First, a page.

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JOURNAL OF MICROSCOPY
THE JOURNAL OF
Hon. Sec. P.M.S.
Associate Editors :
Chicago University, U.S.A.;
Montreal, Canada ,
VOL. IV. THIRD SERIES.
BATH: 1 CAMBRIDGE PLACE.
WE cannot bring the present volume to a close without
once more cordially expressing our very sincere thanks to our large circle of contributors and sub
scribers for the help they have given us during the past year.
On glancing over the volume now concluded we venture to congratulate ourselves that we have presented to our readers many very important papers, which are specially deserving of careful and thoughtful reading. Amongst these we may mention Mr. J. W. Fisher's Presidential Address on the “Border-Land of Life ;” Mr. H. C. A. Vine's valuable series of papers on “The Predacious and Parasitic Enemies of the Aphides," a subject which he has deeply studied ; Mr. J. T. Neave's
interesting article on “The Reproductive Organs of the Red Sea-Weeds ;” Mr. John Hood's paper on “Rotifers and and Where to Find Them ;” and Mons. J. Tempère's “Technology of Diatoms,” which has been specially translated for the Journal from Le Diatomiste. We have also been able to present a translation from the Italian of the first part of an important Memoir on “ The Bacteria and Cryptogamic Flora of the Mouth,” by Dr. F. Vicentini ; the translation has been specially corrected and added to by the author. Our readers will notice the unusual amount of space occupied by this article in the current part of the Journal ; this is chiefly owing to certain delays in the translation of the earlier sections, and also to our desire to have the first section of the Memoir completed in the present volume.
Our space will not permit us to give a list of the other papers that have been contributed, but to the authors of all these we beg to tender our warmest thanks.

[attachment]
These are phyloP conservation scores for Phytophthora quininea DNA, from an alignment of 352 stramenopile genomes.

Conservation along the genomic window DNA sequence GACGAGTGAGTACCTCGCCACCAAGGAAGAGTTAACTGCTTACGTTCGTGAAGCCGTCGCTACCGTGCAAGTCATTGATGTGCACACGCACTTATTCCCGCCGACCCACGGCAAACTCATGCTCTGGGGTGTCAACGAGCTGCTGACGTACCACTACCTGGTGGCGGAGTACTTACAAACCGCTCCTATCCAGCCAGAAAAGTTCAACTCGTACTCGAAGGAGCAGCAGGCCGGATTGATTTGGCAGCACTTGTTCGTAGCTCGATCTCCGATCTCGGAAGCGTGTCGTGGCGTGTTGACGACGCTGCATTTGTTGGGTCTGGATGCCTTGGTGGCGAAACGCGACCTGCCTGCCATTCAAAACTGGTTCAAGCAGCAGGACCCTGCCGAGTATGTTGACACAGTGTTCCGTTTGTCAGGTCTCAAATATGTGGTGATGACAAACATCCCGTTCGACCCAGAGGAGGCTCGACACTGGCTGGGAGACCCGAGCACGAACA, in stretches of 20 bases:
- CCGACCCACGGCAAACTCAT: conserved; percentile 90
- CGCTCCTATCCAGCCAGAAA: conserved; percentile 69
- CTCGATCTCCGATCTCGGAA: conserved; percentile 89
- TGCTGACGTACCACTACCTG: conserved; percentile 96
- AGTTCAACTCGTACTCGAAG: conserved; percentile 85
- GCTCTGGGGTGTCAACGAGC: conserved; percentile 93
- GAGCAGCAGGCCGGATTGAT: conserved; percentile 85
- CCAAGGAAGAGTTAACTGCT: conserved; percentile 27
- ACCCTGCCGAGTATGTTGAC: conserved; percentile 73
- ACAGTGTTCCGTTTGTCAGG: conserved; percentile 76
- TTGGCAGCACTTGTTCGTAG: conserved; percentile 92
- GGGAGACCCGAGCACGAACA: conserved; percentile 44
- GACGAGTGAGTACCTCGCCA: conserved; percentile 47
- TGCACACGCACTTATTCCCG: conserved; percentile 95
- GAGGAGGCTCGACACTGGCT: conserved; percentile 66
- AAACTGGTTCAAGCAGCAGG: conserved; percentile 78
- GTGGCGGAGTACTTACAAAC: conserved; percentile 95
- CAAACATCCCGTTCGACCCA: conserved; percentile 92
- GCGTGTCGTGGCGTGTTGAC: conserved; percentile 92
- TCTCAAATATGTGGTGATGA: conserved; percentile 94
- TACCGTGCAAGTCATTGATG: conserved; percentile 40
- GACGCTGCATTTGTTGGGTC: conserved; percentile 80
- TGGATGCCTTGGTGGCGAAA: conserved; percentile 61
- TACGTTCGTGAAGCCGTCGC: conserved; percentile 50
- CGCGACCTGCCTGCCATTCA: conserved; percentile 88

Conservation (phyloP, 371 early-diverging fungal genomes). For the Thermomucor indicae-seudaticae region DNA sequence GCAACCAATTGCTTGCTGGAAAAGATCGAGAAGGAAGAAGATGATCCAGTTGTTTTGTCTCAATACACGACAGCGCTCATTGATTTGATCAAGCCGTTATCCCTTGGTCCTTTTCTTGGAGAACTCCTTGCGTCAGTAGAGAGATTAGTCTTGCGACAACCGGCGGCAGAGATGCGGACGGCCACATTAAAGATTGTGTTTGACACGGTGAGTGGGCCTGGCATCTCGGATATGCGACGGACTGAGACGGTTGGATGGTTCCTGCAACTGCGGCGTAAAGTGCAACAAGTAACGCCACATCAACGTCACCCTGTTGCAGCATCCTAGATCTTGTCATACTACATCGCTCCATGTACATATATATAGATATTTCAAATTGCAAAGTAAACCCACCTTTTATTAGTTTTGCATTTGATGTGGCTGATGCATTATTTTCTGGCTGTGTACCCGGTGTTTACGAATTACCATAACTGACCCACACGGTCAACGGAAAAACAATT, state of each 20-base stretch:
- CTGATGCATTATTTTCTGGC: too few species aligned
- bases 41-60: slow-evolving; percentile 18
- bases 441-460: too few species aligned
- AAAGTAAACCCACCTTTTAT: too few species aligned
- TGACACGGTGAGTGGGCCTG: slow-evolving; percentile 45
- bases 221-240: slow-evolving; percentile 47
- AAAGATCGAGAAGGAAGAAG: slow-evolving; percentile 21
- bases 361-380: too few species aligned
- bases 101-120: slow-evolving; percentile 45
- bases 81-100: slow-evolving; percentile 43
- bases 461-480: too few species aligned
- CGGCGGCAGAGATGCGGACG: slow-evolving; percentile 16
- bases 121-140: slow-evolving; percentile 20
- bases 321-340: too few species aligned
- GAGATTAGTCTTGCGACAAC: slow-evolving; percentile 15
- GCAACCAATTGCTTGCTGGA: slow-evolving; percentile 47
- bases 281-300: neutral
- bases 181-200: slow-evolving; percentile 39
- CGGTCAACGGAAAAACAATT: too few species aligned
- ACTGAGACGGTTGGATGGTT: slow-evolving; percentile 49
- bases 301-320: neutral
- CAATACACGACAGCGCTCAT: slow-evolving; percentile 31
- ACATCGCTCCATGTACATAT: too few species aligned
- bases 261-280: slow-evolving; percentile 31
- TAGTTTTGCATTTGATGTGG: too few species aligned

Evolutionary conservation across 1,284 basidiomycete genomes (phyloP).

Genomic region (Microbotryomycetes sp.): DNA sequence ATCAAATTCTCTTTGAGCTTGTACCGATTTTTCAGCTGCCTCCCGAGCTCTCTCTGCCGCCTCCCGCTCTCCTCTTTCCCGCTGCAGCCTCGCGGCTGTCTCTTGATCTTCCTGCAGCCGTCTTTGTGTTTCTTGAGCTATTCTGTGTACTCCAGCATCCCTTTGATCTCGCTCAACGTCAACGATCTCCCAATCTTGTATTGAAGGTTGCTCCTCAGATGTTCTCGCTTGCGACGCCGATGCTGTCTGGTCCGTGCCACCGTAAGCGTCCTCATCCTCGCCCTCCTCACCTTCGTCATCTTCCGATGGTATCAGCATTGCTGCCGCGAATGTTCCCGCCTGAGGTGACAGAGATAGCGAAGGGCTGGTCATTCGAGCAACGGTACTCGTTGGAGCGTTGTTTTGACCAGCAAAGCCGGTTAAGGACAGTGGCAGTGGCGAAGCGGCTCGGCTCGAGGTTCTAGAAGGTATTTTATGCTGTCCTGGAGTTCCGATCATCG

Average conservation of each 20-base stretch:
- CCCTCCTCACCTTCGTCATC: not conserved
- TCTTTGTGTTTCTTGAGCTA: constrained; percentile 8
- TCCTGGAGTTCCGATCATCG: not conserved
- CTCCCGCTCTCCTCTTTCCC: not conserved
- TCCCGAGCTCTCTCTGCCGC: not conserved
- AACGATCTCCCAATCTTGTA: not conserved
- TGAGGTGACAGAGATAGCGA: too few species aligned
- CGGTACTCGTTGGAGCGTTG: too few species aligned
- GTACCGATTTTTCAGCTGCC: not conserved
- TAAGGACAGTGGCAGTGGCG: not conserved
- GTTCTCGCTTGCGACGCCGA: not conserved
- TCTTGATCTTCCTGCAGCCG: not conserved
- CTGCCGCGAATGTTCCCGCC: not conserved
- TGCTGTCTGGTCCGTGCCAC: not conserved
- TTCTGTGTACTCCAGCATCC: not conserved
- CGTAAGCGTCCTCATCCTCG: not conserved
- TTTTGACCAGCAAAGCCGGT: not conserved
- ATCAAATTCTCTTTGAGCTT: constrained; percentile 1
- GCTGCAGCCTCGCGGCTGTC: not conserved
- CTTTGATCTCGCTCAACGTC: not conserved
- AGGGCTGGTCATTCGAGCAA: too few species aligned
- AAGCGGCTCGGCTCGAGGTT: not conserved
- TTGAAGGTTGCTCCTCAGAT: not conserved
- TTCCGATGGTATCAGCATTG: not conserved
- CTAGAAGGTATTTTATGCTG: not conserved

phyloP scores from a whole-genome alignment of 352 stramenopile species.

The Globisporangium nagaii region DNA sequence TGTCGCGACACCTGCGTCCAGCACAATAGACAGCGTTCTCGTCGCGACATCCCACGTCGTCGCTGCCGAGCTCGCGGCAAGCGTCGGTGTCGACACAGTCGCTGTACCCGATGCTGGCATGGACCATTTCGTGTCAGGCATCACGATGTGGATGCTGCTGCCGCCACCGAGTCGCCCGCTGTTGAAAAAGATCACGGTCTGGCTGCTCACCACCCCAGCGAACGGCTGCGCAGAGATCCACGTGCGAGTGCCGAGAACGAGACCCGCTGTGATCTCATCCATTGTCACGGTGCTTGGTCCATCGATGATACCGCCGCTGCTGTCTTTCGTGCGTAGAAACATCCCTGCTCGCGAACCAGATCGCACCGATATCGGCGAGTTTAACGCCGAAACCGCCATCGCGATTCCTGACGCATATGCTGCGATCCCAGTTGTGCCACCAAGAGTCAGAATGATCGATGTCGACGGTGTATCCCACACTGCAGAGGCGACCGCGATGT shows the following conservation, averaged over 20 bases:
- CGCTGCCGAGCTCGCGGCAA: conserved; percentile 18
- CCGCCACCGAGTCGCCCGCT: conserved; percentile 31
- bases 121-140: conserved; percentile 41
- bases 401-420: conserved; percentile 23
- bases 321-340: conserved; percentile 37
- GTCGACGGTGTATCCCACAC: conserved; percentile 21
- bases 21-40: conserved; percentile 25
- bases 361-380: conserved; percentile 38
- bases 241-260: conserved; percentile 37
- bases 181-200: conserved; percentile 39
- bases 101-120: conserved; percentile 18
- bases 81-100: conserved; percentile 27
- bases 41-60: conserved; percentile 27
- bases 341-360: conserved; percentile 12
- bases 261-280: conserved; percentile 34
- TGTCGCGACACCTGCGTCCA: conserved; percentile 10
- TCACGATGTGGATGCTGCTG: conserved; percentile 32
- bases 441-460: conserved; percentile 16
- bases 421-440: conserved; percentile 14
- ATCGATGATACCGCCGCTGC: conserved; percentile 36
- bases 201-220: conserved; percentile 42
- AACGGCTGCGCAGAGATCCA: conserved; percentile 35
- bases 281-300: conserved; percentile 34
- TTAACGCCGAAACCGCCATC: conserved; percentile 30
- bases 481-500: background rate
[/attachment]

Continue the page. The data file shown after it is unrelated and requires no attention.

Looking forward to the New Year, we are happy to be able to announce that we have already received some very interesting papers for the next volume.
It is with especial pleasure that we call attention to the coming-of-age of the Postal Microscopical Society. Having been connected with the Society from its birth, we naturally feel proud of what we venture to claim as our offspring. As with all children, it has occasionally suffered from infantile disorders, but we are glad to say that it has outgrown all of these, and is now enjoying a vigorous youth ; and we venture to predict that it will have an equally vigorous future before it.
JOURNAL OF MICROSCOPY & NATURAL SCIENCE:
THE JOURNAL OF THE POSTAL MICROSCOPICAL SOCIETY.
“ Knowledge is not given us to keep, but to impart; its worth
is lost in concealment.”
[The Editor does not hold himself responsible for the views of the authors of the papers published.]
The Border-Land of Life.
By J. W. FISHER.
NE important result of modern microscopical
research has been to establish the fact of the absolute identity, when traced to their lowest manifestations, of the phenomena of life in both animals and vegetables. There was a time when scientists drew a distinct border-line between the two, and this was comparatively easy so long as attention was directed only to those forms of animals and
plants in which the component cells were so differentiated that certain phenomena could be distinctly traced as appertaining either to the one or the other; such, for example, as the decomposition of carbonic acid and setting free its oxygen; the maintenance of existence by the absorption of inorganic elements or organic compounds; and the exhibition of spontaneous motion irrespective of external impressions.
Now, however, we learn that such a border-line does not exist, but there is a BORDER-LAND in which the earliest manifestations of life are found, and here for a brief space we may wander and INTERNATIONAL JOURNAL OF MICROSCOPY AND NATURAL SCIENCE.
THIRD SERIES. Vol. IV,